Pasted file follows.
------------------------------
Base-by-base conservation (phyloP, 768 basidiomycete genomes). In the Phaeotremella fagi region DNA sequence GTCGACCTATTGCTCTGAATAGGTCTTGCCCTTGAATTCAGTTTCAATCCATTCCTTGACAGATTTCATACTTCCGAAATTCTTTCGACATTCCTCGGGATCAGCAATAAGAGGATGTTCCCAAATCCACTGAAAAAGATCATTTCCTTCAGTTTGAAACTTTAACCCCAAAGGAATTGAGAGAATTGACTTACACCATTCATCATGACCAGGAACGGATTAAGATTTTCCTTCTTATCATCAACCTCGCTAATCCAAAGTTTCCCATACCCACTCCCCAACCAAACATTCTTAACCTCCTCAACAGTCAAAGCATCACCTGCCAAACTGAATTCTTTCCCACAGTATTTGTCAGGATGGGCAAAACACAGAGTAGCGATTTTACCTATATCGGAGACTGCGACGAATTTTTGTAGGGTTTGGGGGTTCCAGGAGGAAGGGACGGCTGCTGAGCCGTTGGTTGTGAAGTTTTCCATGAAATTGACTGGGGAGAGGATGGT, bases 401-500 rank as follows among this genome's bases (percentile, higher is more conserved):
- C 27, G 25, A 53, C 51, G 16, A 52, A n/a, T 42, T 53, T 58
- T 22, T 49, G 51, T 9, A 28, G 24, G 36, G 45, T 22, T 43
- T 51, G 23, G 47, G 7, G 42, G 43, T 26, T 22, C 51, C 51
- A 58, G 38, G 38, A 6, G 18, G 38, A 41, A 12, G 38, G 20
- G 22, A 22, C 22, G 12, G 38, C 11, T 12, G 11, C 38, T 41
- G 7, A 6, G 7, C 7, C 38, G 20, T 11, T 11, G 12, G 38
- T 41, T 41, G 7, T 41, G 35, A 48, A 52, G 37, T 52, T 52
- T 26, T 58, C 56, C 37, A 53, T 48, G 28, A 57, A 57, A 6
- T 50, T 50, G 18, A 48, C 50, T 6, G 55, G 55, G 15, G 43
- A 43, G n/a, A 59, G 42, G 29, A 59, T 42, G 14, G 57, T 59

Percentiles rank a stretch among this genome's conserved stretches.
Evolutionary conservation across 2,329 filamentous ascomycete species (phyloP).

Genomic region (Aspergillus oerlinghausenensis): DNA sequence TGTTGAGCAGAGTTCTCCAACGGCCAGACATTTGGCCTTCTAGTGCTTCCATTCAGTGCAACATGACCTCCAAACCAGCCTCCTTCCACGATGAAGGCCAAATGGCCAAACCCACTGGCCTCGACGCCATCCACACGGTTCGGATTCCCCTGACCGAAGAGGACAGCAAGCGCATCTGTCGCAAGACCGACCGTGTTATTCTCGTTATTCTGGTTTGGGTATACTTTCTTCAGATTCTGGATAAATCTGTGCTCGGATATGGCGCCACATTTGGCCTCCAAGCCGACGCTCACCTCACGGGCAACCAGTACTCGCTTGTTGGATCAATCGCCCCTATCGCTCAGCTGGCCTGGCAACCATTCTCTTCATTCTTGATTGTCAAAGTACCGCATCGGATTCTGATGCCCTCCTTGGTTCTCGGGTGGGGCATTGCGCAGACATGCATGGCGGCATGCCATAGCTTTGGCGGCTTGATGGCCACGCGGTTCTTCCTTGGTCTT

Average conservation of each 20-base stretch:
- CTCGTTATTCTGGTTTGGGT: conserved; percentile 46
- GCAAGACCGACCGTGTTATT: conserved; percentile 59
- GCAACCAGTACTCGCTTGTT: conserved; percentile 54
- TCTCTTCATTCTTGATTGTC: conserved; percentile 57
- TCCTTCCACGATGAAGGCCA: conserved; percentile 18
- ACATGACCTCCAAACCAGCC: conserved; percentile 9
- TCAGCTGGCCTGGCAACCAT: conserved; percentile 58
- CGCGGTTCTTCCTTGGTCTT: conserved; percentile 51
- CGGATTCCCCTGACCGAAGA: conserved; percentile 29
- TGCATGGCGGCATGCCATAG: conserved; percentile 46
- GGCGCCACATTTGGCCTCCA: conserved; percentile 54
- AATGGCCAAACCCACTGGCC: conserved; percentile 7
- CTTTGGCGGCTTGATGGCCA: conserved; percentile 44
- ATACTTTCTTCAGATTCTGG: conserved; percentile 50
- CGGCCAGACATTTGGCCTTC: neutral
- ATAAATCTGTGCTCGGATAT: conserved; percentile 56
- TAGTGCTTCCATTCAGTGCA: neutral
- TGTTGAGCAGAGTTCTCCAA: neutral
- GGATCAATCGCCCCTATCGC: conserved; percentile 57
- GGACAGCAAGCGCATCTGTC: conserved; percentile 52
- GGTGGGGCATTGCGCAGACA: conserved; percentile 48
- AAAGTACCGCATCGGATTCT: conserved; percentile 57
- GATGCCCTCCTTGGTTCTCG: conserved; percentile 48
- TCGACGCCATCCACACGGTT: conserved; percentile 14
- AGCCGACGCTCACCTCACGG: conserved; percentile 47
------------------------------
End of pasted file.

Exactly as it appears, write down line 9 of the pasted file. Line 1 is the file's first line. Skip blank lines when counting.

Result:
- T 26, T 58, C 56, C 37, A 53, T 48, G 28, A 57, A 57, A 6